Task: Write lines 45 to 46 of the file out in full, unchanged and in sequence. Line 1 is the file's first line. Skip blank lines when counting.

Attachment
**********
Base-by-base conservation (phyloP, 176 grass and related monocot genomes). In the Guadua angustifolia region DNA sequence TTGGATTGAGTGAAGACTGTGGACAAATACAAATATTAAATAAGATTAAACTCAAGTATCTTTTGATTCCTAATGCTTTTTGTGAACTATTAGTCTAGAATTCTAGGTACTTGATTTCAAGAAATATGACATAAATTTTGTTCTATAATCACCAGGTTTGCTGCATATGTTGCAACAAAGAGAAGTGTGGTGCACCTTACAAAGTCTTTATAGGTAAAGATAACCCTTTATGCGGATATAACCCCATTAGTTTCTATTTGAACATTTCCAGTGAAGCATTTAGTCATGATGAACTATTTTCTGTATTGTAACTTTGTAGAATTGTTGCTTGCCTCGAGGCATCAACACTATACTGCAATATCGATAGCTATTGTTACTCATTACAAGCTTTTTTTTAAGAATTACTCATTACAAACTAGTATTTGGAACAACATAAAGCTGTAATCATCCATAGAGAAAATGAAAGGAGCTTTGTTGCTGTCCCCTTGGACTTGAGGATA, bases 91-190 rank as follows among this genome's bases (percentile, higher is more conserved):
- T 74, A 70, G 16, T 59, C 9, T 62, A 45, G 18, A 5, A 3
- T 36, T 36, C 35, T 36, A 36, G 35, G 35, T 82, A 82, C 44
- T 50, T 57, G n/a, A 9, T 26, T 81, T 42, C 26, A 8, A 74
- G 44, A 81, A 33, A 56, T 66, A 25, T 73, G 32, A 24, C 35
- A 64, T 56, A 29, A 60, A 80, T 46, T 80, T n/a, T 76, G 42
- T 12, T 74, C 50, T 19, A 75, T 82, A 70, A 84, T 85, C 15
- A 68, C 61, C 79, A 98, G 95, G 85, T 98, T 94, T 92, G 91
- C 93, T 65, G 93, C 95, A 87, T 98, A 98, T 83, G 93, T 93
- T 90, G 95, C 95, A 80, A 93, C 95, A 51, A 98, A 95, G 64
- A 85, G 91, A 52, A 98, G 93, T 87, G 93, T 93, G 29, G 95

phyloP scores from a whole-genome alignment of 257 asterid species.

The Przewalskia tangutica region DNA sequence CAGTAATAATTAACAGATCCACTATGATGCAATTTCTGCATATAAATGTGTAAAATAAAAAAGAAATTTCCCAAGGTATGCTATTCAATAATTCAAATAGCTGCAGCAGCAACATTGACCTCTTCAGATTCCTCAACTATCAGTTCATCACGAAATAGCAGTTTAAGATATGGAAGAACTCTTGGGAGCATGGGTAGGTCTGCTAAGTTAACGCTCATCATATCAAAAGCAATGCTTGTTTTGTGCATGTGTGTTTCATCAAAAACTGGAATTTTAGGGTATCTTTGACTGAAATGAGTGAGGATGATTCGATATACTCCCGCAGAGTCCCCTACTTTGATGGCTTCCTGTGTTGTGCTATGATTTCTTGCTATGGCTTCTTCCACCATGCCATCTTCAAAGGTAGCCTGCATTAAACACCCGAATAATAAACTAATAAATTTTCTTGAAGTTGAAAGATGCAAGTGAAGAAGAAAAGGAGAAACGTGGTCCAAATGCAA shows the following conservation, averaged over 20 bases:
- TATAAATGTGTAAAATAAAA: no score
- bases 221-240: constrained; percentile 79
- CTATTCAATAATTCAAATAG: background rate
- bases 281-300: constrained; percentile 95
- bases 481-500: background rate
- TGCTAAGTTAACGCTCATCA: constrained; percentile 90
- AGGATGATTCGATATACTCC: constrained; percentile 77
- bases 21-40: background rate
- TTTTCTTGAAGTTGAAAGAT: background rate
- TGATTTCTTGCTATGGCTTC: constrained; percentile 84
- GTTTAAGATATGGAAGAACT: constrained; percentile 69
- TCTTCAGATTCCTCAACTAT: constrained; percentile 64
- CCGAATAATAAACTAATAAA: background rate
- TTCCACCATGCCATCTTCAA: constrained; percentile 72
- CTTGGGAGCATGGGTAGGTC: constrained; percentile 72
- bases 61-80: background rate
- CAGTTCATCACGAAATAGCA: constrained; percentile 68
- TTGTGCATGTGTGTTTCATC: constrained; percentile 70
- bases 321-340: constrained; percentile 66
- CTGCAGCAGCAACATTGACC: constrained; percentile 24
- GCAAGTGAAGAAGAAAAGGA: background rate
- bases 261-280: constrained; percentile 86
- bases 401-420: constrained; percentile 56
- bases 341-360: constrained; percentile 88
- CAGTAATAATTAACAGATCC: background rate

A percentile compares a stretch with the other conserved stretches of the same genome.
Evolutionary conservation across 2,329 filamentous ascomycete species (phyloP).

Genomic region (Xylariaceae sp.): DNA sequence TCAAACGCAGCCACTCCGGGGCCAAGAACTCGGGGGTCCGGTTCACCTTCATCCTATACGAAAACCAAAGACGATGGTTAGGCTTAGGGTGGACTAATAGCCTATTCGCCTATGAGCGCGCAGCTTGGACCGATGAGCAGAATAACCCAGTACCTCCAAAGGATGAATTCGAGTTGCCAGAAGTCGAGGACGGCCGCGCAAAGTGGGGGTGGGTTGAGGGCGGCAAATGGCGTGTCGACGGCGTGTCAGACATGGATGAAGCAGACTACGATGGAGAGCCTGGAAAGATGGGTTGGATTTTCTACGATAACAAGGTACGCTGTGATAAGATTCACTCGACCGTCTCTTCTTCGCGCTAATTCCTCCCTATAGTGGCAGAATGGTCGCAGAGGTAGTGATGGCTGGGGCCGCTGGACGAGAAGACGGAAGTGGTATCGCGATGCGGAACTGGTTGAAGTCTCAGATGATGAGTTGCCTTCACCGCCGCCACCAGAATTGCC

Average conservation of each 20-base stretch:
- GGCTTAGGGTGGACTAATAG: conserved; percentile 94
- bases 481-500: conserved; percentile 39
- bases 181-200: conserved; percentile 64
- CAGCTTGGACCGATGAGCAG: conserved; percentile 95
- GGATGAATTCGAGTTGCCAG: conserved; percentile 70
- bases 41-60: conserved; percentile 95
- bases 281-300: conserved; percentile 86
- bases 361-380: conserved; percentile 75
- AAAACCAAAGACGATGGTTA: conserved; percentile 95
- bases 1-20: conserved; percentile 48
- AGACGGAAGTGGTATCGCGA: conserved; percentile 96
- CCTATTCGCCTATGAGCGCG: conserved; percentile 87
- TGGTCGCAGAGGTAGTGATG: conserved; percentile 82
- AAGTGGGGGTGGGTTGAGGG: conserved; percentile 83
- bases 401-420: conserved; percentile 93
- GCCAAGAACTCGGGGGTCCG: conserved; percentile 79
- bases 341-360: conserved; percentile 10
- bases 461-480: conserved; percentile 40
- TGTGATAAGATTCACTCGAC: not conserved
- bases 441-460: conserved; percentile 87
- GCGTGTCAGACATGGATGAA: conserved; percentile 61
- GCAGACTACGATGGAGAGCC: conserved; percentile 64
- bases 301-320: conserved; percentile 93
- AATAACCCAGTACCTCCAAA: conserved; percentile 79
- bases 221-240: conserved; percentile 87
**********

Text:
- bases 181-200: conserved; percentile 64
- CAGCTTGGACCGATGAGCAG: conserved; percentile 95